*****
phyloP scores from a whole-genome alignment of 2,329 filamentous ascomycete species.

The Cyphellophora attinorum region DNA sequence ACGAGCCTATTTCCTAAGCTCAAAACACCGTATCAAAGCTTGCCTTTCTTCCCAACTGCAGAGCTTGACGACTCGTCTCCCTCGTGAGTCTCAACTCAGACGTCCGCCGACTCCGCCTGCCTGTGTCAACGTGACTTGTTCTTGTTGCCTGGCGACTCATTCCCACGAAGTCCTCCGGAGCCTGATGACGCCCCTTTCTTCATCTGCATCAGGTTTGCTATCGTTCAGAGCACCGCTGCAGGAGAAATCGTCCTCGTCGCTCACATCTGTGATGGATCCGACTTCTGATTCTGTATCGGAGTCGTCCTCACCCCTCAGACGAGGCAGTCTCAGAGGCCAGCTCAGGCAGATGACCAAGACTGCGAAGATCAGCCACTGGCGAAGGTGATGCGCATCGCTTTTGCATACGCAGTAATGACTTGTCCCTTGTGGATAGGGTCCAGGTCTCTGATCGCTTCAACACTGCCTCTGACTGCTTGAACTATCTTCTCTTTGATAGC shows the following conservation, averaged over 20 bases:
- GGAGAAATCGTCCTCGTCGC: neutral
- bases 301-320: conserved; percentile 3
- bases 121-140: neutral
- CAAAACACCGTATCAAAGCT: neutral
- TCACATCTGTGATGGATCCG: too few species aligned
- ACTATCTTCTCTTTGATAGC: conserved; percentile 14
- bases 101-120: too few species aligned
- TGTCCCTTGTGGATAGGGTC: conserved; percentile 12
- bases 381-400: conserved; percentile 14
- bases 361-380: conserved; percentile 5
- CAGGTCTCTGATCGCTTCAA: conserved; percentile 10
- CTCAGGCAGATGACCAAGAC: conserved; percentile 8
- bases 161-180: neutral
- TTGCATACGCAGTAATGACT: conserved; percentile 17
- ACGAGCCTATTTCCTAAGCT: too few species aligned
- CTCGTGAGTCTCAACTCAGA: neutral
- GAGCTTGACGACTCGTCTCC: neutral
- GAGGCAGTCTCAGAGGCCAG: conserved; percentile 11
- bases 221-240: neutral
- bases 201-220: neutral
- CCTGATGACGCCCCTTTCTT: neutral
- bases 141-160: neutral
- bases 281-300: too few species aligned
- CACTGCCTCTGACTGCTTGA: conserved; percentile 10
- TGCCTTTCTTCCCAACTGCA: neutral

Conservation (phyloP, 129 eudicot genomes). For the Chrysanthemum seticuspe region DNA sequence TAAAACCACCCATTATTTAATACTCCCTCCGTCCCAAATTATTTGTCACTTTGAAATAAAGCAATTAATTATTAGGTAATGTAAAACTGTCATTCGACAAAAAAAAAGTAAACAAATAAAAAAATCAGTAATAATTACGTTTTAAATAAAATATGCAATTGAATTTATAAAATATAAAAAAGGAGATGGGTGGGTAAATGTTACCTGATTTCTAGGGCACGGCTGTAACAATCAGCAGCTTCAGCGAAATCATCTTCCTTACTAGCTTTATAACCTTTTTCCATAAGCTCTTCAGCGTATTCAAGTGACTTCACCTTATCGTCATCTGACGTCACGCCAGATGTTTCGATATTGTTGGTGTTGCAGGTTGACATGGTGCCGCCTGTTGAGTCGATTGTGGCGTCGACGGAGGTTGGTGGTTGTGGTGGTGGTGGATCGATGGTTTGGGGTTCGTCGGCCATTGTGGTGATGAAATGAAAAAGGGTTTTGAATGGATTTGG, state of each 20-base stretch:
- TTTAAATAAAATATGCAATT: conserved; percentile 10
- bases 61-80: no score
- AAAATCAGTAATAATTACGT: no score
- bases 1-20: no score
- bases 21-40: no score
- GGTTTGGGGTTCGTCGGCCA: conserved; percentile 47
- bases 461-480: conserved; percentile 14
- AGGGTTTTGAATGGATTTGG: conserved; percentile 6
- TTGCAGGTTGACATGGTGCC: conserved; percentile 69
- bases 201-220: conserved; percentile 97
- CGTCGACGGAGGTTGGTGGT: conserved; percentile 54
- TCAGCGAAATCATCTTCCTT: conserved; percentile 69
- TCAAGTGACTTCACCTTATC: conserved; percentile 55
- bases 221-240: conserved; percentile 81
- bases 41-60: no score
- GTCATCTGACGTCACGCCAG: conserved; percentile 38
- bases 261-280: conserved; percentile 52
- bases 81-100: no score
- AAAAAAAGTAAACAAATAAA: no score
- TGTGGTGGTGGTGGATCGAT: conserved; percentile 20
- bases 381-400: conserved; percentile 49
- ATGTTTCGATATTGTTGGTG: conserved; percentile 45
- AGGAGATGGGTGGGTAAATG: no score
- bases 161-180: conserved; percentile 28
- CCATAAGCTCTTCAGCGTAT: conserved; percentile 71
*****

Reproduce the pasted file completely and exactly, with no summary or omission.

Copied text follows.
phyloP scores from a whole-genome alignment of 2,329 filamentous ascomycete species.

The Cyphellophora attinorum region DNA sequence ACGAGCCTATTTCCTAAGCTCAAAACACCGTATCAAAGCTTGCCTTTCTTCCCAACTGCAGAGCTTGACGACTCGTCTCCCTCGTGAGTCTCAACTCAGACGTCCGCCGACTCCGCCTGCCTGTGTCAACGTGACTTGTTCTTGTTGCCTGGCGACTCATTCCCACGAAGTCCTCCGGAGCCTGATGACGCCCCTTTCTTCATCTGCATCAGGTTTGCTATCGTTCAGAGCACCGCTGCAGGAGAAATCGTCCTCGTCGCTCACATCTGTGATGGATCCGACTTCTGATTCTGTATCGGAGTCGTCCTCACCCCTCAGACGAGGCAGTCTCAGAGGCCAGCTCAGGCAGATGACCAAGACTGCGAAGATCAGCCACTGGCGAAGGTGATGCGCATCGCTTTTGCATACGCAGTAATGACTTGTCCCTTGTGGATAGGGTCCAGGTCTCTGATCGCTTCAACACTGCCTCTGACTGCTTGAACTATCTTCTCTTTGATAGC shows the following conservation, averaged over 20 bases:
- GGAGAAATCGTCCTCGTCGC: neutral
- bases 301-320: conserved; percentile 3
- bases 121-140: neutral
- CAAAACACCGTATCAAAGCT: neutral
- TCACATCTGTGATGGATCCG: too few species aligned
- ACTATCTTCTCTTTGATAGC: conserved; percentile 14
- bases 101-120: too few species aligned
- TGTCCCTTGTGGATAGGGTC: conserved; percentile 12
- bases 381-400: conserved; percentile 14
- bases 361-380: conserved; percentile 5
- CAGGTCTCTGATCGCTTCAA: conserved; percentile 10
- CTCAGGCAGATGACCAAGAC: conserved; percentile 8
- bases 161-180: neutral
- TTGCATACGCAGTAATGACT: conserved; percentile 17
- ACGAGCCTATTTCCTAAGCT: too few species aligned
- CTCGTGAGTCTCAACTCAGA: neutral
- GAGCTTGACGACTCGTCTCC: neutral
- GAGGCAGTCTCAGAGGCCAG: conserved; percentile 11
- bases 221-240: neutral
- bases 201-220: neutral
- CCTGATGACGCCCCTTTCTT: neutral
- bases 141-160: neutral
- bases 281-300: too few species aligned
- CACTGCCTCTGACTGCTTGA: conserved; percentile 10
- TGCCTTTCTTCCCAACTGCA: neutral

Conservation (phyloP, 129 eudicot genomes). For the Chrysanthemum seticuspe region DNA sequence TAAAACCACCCATTATTTAATACTCCCTCCGTCCCAAATTATTTGTCACTTTGAAATAAAGCAATTAATTATTAGGTAATGTAAAACTGTCATTCGACAAAAAAAAAGTAAACAAATAAAAAAATCAGTAATAATTACGTTTTAAATAAAATATGCAATTGAATTTATAAAATATAAAAAAGGAGATGGGTGGGTAAATGTTACCTGATTTCTAGGGCACGGCTGTAACAATCAGCAGCTTCAGCGAAATCATCTTCCTTACTAGCTTTATAACCTTTTTCCATAAGCTCTTCAGCGTATTCAAGTGACTTCACCTTATCGTCATCTGACGTCACGCCAGATGTTTCGATATTGTTGGTGTTGCAGGTTGACATGGTGCCGCCTGTTGAGTCGATTGTGGCGTCGACGGAGGTTGGTGGTTGTGGTGGTGGTGGATCGATGGTTTGGGGTTCGTCGGCCATTGTGGTGATGAAATGAAAAAGGGTTTTGAATGGATTTGG, state of each 20-base stretch:
- TTTAAATAAAATATGCAATT: conserved; percentile 10
- bases 61-80: no score
- AAAATCAGTAATAATTACGT: no score
- bases 1-20: no score
- bases 21-40: no score
- GGTTTGGGGTTCGTCGGCCA: conserved; percentile 47
- bases 461-480: conserved; percentile 14
- AGGGTTTTGAATGGATTTGG: conserved; percentile 6
- TTGCAGGTTGACATGGTGCC: conserved; percentile 69
- bases 201-220: conserved; percentile 97
- CGTCGACGGAGGTTGGTGGT: conserved; percentile 54
- TCAGCGAAATCATCTTCCTT: conserved; percentile 69
- TCAAGTGACTTCACCTTATC: conserved; percentile 55
- bases 221-240: conserved; percentile 81
- bases 41-60: no score
- GTCATCTGACGTCACGCCAG: conserved; percentile 38
- bases 261-280: conserved; percentile 52
- bases 81-100: no score
- AAAAAAAGTAAACAAATAAA: no score
- TGTGGTGGTGGTGGATCGAT: conserved; percentile 20
- bases 381-400: conserved; percentile 49
- ATGTTTCGATATTGTTGGTG: conserved; percentile 45
- AGGAGATGGGTGGGTAAATG: no score
- bases 161-180: conserved; percentile 28
- CCATAAGCTCTTCAGCGTAT: conserved; percentile 71